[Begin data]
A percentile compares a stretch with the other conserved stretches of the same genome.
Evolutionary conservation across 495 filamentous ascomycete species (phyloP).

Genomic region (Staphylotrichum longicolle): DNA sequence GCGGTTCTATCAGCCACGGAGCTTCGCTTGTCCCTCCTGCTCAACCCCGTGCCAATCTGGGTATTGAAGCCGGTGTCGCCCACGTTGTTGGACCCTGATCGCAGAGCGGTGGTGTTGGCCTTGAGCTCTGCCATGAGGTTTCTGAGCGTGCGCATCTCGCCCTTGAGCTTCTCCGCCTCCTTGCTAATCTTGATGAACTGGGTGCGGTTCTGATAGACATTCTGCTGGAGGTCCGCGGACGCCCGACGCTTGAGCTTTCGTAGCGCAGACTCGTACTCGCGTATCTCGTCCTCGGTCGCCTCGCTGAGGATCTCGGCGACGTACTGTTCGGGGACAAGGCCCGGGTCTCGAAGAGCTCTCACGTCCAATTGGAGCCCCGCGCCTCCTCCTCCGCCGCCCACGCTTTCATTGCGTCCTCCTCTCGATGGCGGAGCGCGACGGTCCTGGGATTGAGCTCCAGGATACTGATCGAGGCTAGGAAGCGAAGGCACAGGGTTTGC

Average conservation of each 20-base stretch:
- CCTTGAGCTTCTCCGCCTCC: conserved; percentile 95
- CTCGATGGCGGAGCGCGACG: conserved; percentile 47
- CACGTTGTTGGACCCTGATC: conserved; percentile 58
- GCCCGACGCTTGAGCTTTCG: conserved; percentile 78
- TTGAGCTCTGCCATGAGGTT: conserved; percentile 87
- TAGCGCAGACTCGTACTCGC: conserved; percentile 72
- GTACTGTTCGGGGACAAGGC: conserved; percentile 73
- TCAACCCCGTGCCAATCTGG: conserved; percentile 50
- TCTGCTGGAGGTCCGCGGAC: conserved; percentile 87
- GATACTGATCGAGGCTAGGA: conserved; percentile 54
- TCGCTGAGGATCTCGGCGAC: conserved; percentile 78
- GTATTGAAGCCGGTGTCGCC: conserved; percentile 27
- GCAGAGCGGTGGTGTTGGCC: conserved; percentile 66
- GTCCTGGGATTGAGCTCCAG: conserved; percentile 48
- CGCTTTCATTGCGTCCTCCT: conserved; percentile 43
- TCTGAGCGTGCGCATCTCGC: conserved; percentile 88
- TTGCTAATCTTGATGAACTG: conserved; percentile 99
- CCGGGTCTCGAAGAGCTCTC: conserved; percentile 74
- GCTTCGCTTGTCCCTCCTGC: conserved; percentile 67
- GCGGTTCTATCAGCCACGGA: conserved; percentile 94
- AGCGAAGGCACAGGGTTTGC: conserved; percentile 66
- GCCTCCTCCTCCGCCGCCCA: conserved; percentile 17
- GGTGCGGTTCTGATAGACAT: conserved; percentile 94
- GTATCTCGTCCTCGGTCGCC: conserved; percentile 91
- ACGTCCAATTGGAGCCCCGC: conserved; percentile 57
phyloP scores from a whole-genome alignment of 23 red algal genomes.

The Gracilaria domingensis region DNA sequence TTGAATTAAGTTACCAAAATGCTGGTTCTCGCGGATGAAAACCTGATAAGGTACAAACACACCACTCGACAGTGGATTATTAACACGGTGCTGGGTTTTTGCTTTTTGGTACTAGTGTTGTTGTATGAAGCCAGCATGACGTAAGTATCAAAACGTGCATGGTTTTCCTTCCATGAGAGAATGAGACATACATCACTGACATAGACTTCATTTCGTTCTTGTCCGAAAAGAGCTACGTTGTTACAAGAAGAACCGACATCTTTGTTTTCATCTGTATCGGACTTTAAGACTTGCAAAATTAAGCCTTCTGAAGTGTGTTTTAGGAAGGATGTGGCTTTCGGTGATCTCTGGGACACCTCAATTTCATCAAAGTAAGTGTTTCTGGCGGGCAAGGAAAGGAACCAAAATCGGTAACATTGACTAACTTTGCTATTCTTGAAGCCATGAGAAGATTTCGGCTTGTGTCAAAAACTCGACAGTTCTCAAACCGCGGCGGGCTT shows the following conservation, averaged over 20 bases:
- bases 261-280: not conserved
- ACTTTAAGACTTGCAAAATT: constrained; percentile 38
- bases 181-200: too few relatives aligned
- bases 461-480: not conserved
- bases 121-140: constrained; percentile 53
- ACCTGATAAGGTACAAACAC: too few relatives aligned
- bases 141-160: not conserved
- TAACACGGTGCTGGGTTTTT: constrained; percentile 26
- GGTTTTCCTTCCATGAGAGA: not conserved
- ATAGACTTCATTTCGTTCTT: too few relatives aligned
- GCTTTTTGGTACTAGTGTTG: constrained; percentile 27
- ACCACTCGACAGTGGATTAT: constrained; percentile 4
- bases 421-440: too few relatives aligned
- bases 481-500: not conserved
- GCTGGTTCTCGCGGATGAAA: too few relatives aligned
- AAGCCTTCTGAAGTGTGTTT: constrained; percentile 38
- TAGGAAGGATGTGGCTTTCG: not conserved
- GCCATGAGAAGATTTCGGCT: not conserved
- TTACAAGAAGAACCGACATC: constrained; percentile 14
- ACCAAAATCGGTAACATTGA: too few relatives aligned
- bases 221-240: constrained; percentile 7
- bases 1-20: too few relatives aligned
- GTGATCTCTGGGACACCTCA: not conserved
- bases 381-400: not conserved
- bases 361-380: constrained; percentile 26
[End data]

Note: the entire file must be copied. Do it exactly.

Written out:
A percentile compares a stretch with the other conserved stretches of the same genome.
Evolutionary conservation across 495 filamentous ascomycete species (phyloP).

Genomic region (Staphylotrichum longicolle): DNA sequence GCGGTTCTATCAGCCACGGAGCTTCGCTTGTCCCTCCTGCTCAACCCCGTGCCAATCTGGGTATTGAAGCCGGTGTCGCCCACGTTGTTGGACCCTGATCGCAGAGCGGTGGTGTTGGCCTTGAGCTCTGCCATGAGGTTTCTGAGCGTGCGCATCTCGCCCTTGAGCTTCTCCGCCTCCTTGCTAATCTTGATGAACTGGGTGCGGTTCTGATAGACATTCTGCTGGAGGTCCGCGGACGCCCGACGCTTGAGCTTTCGTAGCGCAGACTCGTACTCGCGTATCTCGTCCTCGGTCGCCTCGCTGAGGATCTCGGCGACGTACTGTTCGGGGACAAGGCCCGGGTCTCGAAGAGCTCTCACGTCCAATTGGAGCCCCGCGCCTCCTCCTCCGCCGCCCACGCTTTCATTGCGTCCTCCTCTCGATGGCGGAGCGCGACGGTCCTGGGATTGAGCTCCAGGATACTGATCGAGGCTAGGAAGCGAAGGCACAGGGTTTGC

Average conservation of each 20-base stretch:
- CCTTGAGCTTCTCCGCCTCC: conserved; percentile 95
- CTCGATGGCGGAGCGCGACG: conserved; percentile 47
- CACGTTGTTGGACCCTGATC: conserved; percentile 58
- GCCCGACGCTTGAGCTTTCG: conserved; percentile 78
- TTGAGCTCTGCCATGAGGTT: conserved; percentile 87
- TAGCGCAGACTCGTACTCGC: conserved; percentile 72
- GTACTGTTCGGGGACAAGGC: conserved; percentile 73
- TCAACCCCGTGCCAATCTGG: conserved; percentile 50
- TCTGCTGGAGGTCCGCGGAC: conserved; percentile 87
- GATACTGATCGAGGCTAGGA: conserved; percentile 54
- TCGCTGAGGATCTCGGCGAC: conserved; percentile 78
- GTATTGAAGCCGGTGTCGCC: conserved; percentile 27
- GCAGAGCGGTGGTGTTGGCC: conserved; percentile 66
- GTCCTGGGATTGAGCTCCAG: conserved; percentile 48
- CGCTTTCATTGCGTCCTCCT: conserved; percentile 43
- TCTGAGCGTGCGCATCTCGC: conserved; percentile 88
- TTGCTAATCTTGATGAACTG: conserved; percentile 99
- CCGGGTCTCGAAGAGCTCTC: conserved; percentile 74
- GCTTCGCTTGTCCCTCCTGC: conserved; percentile 67
- GCGGTTCTATCAGCCACGGA: conserved; percentile 94
- AGCGAAGGCACAGGGTTTGC: conserved; percentile 66
- GCCTCCTCCTCCGCCGCCCA: conserved; percentile 17
- GGTGCGGTTCTGATAGACAT: conserved; percentile 94
- GTATCTCGTCCTCGGTCGCC: conserved; percentile 91
- ACGTCCAATTGGAGCCCCGC: conserved; percentile 57
phyloP scores from a whole-genome alignment of 23 red algal genomes.

The Gracilaria domingensis region DNA sequence TTGAATTAAGTTACCAAAATGCTGGTTCTCGCGGATGAAAACCTGATAAGGTACAAACACACCACTCGACAGTGGATTATTAACACGGTGCTGGGTTTTTGCTTTTTGGTACTAGTGTTGTTGTATGAAGCCAGCATGACGTAAGTATCAAAACGTGCATGGTTTTCCTTCCATGAGAGAATGAGACATACATCACTGACATAGACTTCATTTCGTTCTTGTCCGAAAAGAGCTACGTTGTTACAAGAAGAACCGACATCTTTGTTTTCATCTGTATCGGACTTTAAGACTTGCAAAATTAAGCCTTCTGAAGTGTGTTTTAGGAAGGATGTGGCTTTCGGTGATCTCTGGGACACCTCAATTTCATCAAAGTAAGTGTTTCTGGCGGGCAAGGAAAGGAACCAAAATCGGTAACATTGACTAACTTTGCTATTCTTGAAGCCATGAGAAGATTTCGGCTTGTGTCAAAAACTCGACAGTTCTCAAACCGCGGCGGGCTT shows the following conservation, averaged over 20 bases:
- bases 261-280: not conserved
- ACTTTAAGACTTGCAAAATT: constrained; percentile 38
- bases 181-200: too few relatives aligned
- bases 461-480: not conserved
- bases 121-140: constrained; percentile 53
- ACCTGATAAGGTACAAACAC: too few relatives aligned
- bases 141-160: not conserved
- TAACACGGTGCTGGGTTTTT: constrained; percentile 26
- GGTTTTCCTTCCATGAGAGA: not conserved
- ATAGACTTCATTTCGTTCTT: too few relatives aligned
- GCTTTTTGGTACTAGTGTTG: constrained; percentile 27
- ACCACTCGACAGTGGATTAT: constrained; percentile 4
- bases 421-440: too few relatives aligned
- bases 481-500: not conserved
- GCTGGTTCTCGCGGATGAAA: too few relatives aligned
- AAGCCTTCTGAAGTGTGTTT: constrained; percentile 38
- TAGGAAGGATGTGGCTTTCG: not conserved
- GCCATGAGAAGATTTCGGCT: not conserved
- TTACAAGAAGAACCGACATC: constrained; percentile 14
- ACCAAAATCGGTAACATTGA: too few relatives aligned
- bases 221-240: constrained; percentile 7
- bases 1-20: too few relatives aligned
- GTGATCTCTGGGACACCTCA: not conserved
- bases 381-400: not conserved
- bases 361-380: constrained; percentile 26